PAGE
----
A remake of the first three games, Super Monkey Ball Banana Mania brings the legendary platformer to the current generation of consoles to reach a new generation of players. Will the format have dated itself and is it simply hanging off the coat-tails of great recent remakes like Crash Bandicoot? Or is the series ready to have a whole new host of players ready to hurl controllers across rooms?
If you’ve not played the series before, and you’re not ready to simply buy it after the first paragraph, cast your mind back to the old physical table game – Labyrinth. You know the one, roll a silver ball round a maze avoiding the holes by twisting two knobs on the sides of the box at the same time. If you’re fondly but angrily remembering this power-cut staple (or was that just rural areas?) then Super Monkey Ball has your number.
You play the game as a monkey. In a ball. The super is what you make of it. Honestly, the monkey isn’t a superhero or magical. Technically, you’re not even controlling the monkey – you tilt the stages that the monkey in the aforementioned ball needs to traverse to reach a goal.
Needing a reason to justify my purchase, I took the game off to my niece and nephews’ to get it set up (read: practice repeatedly to show them how good I still am at the game) and then leave it with them so that they can enjoy a more ‘retro’ game.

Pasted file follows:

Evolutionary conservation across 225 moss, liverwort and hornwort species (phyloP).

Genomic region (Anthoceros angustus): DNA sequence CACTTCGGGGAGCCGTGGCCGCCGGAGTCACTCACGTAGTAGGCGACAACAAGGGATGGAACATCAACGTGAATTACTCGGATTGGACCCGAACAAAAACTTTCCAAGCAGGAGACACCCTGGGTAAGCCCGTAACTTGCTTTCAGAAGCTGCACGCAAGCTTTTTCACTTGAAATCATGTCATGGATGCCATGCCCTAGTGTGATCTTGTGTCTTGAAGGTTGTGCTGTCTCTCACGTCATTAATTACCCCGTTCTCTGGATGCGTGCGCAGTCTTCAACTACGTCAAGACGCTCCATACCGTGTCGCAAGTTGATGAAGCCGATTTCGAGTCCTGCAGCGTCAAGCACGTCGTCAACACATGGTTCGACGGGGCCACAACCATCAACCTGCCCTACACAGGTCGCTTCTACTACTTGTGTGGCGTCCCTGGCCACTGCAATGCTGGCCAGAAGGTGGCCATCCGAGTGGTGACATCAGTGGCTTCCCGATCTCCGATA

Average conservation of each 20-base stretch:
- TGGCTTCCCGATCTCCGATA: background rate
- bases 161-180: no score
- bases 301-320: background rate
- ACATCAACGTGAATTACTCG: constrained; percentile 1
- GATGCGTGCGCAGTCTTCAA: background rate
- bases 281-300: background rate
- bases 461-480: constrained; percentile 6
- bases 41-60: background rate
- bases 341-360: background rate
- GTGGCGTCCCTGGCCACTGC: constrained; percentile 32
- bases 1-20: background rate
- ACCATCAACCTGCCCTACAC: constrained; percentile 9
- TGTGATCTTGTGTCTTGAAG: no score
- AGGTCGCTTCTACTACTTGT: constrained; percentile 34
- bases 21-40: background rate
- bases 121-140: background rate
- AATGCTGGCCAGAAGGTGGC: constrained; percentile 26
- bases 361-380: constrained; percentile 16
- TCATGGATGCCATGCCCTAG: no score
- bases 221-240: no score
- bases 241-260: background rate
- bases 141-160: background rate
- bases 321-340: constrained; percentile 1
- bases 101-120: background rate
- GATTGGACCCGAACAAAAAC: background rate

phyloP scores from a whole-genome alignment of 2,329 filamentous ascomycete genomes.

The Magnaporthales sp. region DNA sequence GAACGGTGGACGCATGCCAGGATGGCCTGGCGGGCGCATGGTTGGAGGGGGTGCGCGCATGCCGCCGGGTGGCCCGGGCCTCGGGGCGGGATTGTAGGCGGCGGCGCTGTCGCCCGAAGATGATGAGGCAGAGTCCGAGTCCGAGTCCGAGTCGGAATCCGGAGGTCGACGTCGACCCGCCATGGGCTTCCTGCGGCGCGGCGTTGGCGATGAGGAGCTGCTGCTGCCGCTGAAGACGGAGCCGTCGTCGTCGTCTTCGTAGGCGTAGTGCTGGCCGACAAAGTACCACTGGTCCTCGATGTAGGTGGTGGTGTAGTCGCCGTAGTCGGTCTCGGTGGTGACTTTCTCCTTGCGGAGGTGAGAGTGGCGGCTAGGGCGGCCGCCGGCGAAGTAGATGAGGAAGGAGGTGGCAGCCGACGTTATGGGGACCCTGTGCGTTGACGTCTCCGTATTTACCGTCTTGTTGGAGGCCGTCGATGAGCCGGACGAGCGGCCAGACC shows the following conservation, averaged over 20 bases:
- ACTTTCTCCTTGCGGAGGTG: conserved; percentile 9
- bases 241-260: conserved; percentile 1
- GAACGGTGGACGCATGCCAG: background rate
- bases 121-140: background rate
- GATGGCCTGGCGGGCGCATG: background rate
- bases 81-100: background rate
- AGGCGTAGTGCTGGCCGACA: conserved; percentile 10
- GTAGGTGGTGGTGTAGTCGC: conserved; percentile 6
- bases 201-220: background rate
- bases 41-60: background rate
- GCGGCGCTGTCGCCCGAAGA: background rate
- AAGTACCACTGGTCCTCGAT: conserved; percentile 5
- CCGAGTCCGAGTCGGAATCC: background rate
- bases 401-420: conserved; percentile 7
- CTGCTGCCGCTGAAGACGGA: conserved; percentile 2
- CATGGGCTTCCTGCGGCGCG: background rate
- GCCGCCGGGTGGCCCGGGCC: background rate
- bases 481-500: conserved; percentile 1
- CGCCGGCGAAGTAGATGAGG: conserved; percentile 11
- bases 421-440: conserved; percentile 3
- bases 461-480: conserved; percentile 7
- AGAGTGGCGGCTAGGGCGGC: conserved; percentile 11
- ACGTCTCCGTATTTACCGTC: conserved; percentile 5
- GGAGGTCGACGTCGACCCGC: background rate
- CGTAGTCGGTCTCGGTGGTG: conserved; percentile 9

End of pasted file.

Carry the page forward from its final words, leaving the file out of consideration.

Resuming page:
Once it booted, installed, updated (why a remake still needs to download updates is beyond me, but I think we’re all used to it now…) I eagerly opened up the stages, chose GonGon (reliving my favourite character, one of the original four) and got ready to smash through my stages.
I could not have been more wrong. I’m not sure when exactly my hand-eye coordination went from 10 year surgical child prodigy to whatever it is now, but my inner child wept. This just served to spur me on however.
The game is not one you can pay to get better at. You can buy all sorts of cosmetics for the game, from unlocking backgrounds and new characters, but the mechanics remain – the same old unforgiving physics. You, like me, may find it less disheartening to watch various Sega characters plummet into the cartoonish abyss, but the game will have you back again and again.
If it sounds intimidating, it can honestly feel it. However, the learning curve is short, leaving you with stage upon stage that you can hurl yourself at saying ‘one more level, just one more level’.
If you want a more casual experience there’s also some great new accessibility options to add extra time, help guide you to the end of the path and other assist options if you want to dip in and out of the game as opposed to grinding at it until the small hours (it will happen if you let it).
There is a whole host of new modes to exploit as well. Apart from the multiplayer modes that gave the old series its popularity on the Gamecube, there are several modes to give even more longevity to the stages. This includes options that add items to collect (bananas mostly) and even a reverse mode, if you want to try and do the frustration all over again – backwards.
Whilst the game isn’t breaking new ground at all being a remake, it is still a fantastic throwback game to a platforming style rarely seen in games now.
Whether it’s being bought for kids, big kids or the family as the latest party game, it’s a great remake sure to entertain for hours – just remember to calmly breathe after falling off the map, controllers aren’t cheap.
Author: Tom, Cardiff store